Wednesday, November 4, 2009


Thanks for the encouraging comments on the last post. I don't disagree with the fun of setting off into uncharted territory; my problem is with having to then draw a map of that territory that other people will judge.

But that's not the point of this post. The point of this post is that last night, I think I figured out why I'm struggling with this conference paper when papers used to kind of flow out of me while working on the dissertation. I have, in the process of revising the dissertation into a book, become argument-driven.

This is one of the key distinctions between the dissertation and the book, and one that everyone has to discover for themselves as they go along. For me, the moment came when I was writing fellowship proposals in the summer between my second and third year on the tenure track. I was forced to confront the question: So what? In other words, what's the point of all this blah-blah? The grant-writing process, for me, was mostly the process of inventing, nearly from scratch, an analytical framework that the dissertation generally lacked. The pre-submission revision process was me turning the dissertation inside-out, in order to make the argument, not the documents, the main point.

But here's the problem: once you've crossed that line, whether that's in graduate school or (as in my case) much later, you can't go back. You can no longer feel comfortable presenting a paper or writing an article that's just a bunch of neat stories, with a loose "argument" tacked on as an afterthought. The argument has to be the point. And this paper is my first try at constructing an all-new argument. Gah.


Anonymous said...

Serious disclaimer: everything that follows is the opinion of a non-scholar, though highly interested reader, of history. (If I have a personal hero it's Marc Bloch, though not altogether for his scholarship.)

1. There are people who don't come up with a new argument but keep repeating their original one, jury-rigging the more recent research so it seems to confirm the well-worn conclusions. I think it's very much to your credit that you've rejected that path, almost (it appears) without having given it a sly thought.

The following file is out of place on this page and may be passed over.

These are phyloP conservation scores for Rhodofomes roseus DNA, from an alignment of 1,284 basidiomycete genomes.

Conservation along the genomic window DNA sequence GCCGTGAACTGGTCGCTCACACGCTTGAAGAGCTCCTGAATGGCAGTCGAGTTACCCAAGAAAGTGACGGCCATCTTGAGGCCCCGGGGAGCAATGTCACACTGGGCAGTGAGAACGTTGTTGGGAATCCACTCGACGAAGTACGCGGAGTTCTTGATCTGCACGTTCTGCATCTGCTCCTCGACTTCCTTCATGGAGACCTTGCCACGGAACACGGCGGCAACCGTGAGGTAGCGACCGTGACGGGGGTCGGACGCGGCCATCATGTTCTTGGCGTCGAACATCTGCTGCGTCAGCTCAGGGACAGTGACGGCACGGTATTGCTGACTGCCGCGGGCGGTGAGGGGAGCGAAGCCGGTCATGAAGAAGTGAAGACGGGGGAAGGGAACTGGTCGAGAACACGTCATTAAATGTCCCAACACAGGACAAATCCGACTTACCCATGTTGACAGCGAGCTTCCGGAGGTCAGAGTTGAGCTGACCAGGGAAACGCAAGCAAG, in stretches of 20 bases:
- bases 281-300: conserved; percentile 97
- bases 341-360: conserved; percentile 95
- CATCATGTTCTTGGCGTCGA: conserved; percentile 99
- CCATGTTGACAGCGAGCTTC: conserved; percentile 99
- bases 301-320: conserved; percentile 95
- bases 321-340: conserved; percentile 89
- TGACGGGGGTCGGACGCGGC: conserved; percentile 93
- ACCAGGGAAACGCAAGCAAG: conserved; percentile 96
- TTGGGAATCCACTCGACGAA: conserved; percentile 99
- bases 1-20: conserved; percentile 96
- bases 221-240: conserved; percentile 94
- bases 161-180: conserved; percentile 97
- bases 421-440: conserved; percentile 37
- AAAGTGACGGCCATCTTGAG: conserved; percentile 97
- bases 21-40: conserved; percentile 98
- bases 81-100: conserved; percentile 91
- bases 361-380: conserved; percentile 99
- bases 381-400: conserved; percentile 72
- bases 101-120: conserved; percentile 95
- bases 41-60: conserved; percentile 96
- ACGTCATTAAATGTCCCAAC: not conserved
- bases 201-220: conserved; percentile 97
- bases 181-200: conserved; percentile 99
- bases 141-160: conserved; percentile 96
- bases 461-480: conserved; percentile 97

2. For readers like me, and I hope scholars won't ignore us as un-reachable or not worth the bother of addressing, the "point," though it needn't be set out literally in an Introduction or a Conclusions chapter, is a deep element in our response to the book. I don't think non-specialist readers needed to be thwacked across the chops with a headline about absolute monarchy to get what "Les rois thaumaturges" was about, beyond the details (none of which I can remember after thirty years); the requirements of scholarship are (I imagine) quite different, but I think satisfying them and the non-scholar's is a very worthwhile goal.

Belle said...

I had a colleague tell me that he wasn't a historian, he was a storyteller. When I cringed, others in the department nodded and agreed. For them, the field is first and foremost about telling the cool little stories; the stories themselves are framed as a simple narrative, but only his peers 'heard' his argument.

He was/is considered by the univ as a Master Teacher.

Notorious Ph.D. said...

Oh, I don't want to disparage telling stories -- the reason I'm attracted to Shiny New Project is that it's such a great story. I guess if I were put to the question, I'd say I'm a storyteller by inclination, but a historian by profession. Historian is much harder.

Anonymous said...

Tried to email this link, but it bounced:

Terrific stuff.

Susan said...

Can you frame your paper around this very problem? Here is this great story, why does it matter? And clearly, you have hunches about why it matters or shiny new project would not have appealed to you :)

Another Damned Medievalist said...

hehehe, I'm a crap storyteller, but do tend to come up with a lot of "ooh! shiny!" when it comes to discoveries, that I then need to contextualize better. But for me, that part always seems more straightforward. I *wish* I could also make it a good story, because I've been known to be way boring.